You're blogging on Sunday? You heathen!So, the first picture is one of the shuttles that hooks up and detaches from the big circle thingy (which will stay in the sky)? Why would you say this design is better than the first?
I read a science fiction book years ago about a giant cylinder spaceship that kind of reminds me of yours. It talked about simulating gravity the same way. About halfway into the cylinder there was an actual river that lined the inner walls all the way around.Was an interesting book, too bad I can't remember the title or author.
When I started laying this out mentally I imagined an oatmeal box shaped ship, that rotated rapidly- then when I started to look at the math, I realized that a larger diameter would be better (needs less spin, and the floors are less curvy) and so I had more of a tobacco can shape. Then it occurred to me that I was now designing a flying saucer, and I laughed outloud.Of course I am a heathen.Yeah Timpani, exactly right, the first shot is a small "transport". 22ft diameter shown here, vs the large machine's 200 ft diameter.more later-J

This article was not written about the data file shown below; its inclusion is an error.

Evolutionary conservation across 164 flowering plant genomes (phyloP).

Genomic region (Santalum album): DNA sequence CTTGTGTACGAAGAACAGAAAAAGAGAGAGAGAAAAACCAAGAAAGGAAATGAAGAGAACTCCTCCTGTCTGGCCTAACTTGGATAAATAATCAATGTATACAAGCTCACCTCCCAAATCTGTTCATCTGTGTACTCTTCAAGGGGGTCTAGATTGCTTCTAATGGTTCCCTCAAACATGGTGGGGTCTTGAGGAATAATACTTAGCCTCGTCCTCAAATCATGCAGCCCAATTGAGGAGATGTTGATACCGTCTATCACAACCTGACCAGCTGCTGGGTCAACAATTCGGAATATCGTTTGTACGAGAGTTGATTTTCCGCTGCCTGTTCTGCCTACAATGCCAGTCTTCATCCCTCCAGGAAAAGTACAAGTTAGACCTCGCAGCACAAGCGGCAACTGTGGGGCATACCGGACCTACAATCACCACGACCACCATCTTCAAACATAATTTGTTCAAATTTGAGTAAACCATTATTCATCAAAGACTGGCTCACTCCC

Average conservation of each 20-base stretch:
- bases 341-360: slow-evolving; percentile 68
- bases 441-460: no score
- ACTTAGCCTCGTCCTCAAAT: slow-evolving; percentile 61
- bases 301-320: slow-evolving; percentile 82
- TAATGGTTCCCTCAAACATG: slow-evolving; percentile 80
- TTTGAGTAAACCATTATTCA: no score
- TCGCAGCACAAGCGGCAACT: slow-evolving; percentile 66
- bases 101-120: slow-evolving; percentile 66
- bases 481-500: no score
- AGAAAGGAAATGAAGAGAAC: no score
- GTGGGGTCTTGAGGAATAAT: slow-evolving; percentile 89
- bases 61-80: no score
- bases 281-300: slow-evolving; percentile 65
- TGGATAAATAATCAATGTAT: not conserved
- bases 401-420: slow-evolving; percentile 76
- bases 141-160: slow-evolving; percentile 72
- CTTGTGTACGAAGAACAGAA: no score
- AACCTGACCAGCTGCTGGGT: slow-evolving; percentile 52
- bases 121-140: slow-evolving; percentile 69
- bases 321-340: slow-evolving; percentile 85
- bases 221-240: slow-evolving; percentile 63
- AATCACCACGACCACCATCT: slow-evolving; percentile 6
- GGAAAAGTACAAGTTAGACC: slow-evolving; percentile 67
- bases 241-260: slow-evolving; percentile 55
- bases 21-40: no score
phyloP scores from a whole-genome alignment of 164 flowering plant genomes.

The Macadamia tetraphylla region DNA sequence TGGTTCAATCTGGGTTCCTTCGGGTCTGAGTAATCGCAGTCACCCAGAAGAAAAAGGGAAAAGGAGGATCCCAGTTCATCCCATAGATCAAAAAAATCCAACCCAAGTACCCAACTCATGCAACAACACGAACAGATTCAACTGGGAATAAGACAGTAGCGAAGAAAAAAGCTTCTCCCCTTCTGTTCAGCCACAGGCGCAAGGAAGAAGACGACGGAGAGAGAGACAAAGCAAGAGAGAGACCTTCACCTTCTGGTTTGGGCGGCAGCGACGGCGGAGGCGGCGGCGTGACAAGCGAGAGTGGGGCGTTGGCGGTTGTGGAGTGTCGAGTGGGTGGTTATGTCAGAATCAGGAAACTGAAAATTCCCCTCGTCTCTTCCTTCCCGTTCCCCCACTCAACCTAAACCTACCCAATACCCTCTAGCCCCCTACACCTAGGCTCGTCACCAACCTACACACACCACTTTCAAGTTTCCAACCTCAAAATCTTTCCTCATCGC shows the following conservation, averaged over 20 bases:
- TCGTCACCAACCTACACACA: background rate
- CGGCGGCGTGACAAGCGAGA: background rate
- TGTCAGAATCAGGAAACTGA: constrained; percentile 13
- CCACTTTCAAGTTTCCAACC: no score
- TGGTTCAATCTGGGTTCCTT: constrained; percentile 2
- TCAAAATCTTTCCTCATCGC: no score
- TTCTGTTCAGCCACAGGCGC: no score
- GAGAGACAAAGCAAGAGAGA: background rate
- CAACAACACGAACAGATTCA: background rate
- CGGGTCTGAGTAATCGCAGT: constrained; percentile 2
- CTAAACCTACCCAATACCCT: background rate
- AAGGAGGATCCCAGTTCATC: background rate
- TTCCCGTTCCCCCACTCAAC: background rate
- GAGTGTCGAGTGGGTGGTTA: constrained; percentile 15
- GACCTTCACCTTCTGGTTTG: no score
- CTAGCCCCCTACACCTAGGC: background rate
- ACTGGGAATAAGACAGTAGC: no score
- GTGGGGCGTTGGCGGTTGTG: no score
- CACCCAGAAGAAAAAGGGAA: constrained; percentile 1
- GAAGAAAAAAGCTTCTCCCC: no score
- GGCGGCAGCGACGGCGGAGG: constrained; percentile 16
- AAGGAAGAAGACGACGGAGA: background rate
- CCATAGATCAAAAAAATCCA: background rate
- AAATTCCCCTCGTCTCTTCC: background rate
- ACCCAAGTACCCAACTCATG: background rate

this one looks more like it would work. do you need to stop rotation to link the shuttles back up. you could use a rotating dock that rotates in the oppisite direction of the main craft.
I hope you don't mind me helping, but I made a few adjustments to the ship's aerodynamics:http://www.notla.com/stuff/adjustments.jpgWhat do you think?
Brad-excelllent idea, you gorfwogger!Moose, As to not stopping the rotation of the large ships in order to dock the smaller ships, I am thinking (although not showing in the model) of threading, like screw to bolt, the M and F ports of the ships (the cone shaped poky outs) so as to use the rotating motion to your advantage.
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